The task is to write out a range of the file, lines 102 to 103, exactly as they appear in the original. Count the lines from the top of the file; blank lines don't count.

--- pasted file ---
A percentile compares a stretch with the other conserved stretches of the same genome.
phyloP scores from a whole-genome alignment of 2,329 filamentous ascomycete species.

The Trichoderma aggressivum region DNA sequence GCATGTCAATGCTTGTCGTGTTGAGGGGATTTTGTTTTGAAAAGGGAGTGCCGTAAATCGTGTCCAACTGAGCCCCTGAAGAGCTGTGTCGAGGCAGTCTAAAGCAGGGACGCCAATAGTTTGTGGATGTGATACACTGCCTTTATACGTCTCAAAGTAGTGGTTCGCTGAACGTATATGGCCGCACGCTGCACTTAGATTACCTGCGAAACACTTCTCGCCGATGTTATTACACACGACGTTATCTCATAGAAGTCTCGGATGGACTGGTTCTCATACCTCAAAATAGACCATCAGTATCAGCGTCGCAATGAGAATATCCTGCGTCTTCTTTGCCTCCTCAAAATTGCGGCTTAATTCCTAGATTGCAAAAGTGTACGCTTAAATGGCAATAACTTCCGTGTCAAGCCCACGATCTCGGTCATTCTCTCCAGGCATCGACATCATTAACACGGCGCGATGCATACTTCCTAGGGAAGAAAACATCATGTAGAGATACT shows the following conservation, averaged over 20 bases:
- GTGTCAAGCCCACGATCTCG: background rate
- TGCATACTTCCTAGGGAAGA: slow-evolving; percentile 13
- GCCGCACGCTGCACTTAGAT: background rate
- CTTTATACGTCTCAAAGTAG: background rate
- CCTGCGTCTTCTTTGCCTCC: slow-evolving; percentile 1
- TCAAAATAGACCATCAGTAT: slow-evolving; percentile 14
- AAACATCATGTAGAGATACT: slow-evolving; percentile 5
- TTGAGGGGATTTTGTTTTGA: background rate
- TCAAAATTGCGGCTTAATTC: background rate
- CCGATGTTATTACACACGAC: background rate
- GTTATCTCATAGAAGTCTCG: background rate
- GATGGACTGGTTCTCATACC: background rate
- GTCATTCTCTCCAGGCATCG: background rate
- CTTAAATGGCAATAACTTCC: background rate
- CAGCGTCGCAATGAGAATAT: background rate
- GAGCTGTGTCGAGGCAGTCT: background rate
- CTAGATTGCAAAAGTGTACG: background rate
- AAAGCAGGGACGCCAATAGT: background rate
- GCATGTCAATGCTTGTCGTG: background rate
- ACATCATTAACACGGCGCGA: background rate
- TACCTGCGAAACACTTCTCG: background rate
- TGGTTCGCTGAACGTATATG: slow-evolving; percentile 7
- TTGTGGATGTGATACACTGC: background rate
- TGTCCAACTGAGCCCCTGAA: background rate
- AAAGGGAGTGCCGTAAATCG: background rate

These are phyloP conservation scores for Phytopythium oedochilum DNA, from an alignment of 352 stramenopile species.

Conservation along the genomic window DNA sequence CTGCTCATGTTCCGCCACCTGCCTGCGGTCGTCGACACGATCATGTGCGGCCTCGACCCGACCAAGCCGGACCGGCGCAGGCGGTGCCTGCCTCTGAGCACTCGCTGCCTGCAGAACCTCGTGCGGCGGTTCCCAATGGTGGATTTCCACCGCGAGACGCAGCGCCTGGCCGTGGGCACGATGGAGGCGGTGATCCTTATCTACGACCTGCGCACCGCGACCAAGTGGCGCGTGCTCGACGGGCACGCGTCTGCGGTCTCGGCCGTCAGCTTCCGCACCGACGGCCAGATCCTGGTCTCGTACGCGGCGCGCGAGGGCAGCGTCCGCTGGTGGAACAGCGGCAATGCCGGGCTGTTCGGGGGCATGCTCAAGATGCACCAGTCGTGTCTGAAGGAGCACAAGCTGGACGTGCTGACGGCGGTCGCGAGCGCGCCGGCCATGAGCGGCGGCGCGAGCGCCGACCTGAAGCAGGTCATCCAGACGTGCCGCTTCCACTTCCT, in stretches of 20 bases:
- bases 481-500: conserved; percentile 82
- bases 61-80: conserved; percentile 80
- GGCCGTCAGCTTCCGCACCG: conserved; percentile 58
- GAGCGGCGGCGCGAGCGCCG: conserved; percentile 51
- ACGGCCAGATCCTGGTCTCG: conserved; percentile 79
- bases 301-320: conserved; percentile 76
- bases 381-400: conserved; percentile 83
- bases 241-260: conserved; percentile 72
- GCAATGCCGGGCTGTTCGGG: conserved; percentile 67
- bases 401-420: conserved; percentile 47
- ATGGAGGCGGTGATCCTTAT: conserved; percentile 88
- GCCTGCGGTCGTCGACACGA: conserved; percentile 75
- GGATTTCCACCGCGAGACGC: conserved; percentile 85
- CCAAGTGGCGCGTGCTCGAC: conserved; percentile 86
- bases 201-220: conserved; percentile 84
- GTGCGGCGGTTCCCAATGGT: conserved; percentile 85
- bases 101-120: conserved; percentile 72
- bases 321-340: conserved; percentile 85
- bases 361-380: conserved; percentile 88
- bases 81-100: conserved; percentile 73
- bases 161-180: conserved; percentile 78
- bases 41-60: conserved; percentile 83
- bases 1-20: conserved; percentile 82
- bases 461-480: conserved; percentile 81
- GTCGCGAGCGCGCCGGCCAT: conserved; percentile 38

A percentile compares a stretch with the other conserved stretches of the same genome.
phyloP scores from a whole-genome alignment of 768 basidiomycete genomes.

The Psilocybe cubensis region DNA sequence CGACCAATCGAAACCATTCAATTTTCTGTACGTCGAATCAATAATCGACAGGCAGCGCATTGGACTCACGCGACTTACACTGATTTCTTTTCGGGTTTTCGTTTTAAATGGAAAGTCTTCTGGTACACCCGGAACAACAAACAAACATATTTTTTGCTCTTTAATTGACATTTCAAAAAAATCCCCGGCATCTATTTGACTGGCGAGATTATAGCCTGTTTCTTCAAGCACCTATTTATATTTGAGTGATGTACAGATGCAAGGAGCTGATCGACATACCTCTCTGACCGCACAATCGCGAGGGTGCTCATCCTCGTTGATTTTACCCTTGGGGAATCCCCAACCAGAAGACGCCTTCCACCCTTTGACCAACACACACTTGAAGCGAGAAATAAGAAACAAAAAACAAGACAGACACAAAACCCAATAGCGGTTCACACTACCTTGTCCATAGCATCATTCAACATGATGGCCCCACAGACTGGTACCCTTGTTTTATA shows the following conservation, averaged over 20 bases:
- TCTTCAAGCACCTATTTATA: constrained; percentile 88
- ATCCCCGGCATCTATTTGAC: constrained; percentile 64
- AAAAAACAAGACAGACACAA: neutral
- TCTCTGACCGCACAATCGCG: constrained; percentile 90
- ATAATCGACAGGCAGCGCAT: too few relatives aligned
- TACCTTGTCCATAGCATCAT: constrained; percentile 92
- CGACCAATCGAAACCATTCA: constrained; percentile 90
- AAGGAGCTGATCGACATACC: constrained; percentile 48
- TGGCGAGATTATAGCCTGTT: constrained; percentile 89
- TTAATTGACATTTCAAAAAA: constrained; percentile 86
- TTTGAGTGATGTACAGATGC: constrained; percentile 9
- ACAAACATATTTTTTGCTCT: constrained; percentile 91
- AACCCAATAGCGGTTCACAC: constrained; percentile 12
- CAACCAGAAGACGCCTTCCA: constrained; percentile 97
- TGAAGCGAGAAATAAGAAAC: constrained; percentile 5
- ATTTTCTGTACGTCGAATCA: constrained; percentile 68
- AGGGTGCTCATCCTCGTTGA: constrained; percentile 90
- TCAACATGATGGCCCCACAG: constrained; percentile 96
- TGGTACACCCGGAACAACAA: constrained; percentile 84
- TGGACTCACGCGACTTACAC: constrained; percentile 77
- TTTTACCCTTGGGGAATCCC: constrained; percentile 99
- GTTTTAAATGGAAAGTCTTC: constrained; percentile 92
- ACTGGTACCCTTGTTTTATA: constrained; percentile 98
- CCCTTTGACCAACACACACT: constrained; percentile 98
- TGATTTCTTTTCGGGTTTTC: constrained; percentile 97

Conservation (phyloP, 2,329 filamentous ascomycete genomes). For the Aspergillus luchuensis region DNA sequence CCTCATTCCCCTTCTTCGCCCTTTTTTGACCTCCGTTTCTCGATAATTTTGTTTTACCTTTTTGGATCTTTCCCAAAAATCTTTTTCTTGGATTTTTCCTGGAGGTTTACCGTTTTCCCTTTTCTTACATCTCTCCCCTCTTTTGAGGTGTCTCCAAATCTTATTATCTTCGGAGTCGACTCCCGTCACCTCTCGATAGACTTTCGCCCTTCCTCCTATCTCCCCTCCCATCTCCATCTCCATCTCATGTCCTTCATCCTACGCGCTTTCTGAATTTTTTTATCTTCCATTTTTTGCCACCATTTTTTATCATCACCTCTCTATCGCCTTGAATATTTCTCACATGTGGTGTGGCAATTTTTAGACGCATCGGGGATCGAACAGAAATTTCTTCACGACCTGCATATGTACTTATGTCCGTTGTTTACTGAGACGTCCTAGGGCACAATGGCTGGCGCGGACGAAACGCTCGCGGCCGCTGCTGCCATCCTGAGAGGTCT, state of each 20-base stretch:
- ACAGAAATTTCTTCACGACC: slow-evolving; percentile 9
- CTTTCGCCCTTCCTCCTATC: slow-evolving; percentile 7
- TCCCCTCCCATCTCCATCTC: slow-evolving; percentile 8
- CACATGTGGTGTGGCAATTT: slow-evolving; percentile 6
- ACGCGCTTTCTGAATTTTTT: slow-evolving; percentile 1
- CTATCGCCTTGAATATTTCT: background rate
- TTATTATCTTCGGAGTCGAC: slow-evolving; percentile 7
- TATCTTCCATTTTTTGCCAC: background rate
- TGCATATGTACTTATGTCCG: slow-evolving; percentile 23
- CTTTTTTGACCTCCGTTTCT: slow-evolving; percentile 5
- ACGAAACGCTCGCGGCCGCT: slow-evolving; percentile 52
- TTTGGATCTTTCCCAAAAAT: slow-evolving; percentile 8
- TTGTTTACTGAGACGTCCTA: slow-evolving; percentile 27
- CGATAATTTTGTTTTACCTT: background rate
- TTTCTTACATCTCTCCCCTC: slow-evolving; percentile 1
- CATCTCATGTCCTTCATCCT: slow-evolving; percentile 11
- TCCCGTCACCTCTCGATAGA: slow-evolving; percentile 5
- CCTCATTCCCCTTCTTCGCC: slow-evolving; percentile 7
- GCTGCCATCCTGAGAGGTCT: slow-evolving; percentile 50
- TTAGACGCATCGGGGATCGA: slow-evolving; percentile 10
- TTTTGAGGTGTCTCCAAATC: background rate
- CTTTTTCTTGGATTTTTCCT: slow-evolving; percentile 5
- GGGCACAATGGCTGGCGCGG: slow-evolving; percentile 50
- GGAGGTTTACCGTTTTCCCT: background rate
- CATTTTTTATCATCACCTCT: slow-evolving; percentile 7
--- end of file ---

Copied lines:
- CCTCATTCCCCTTCTTCGCC: slow-evolving; percentile 7
- GCTGCCATCCTGAGAGGTCT: slow-evolving; percentile 50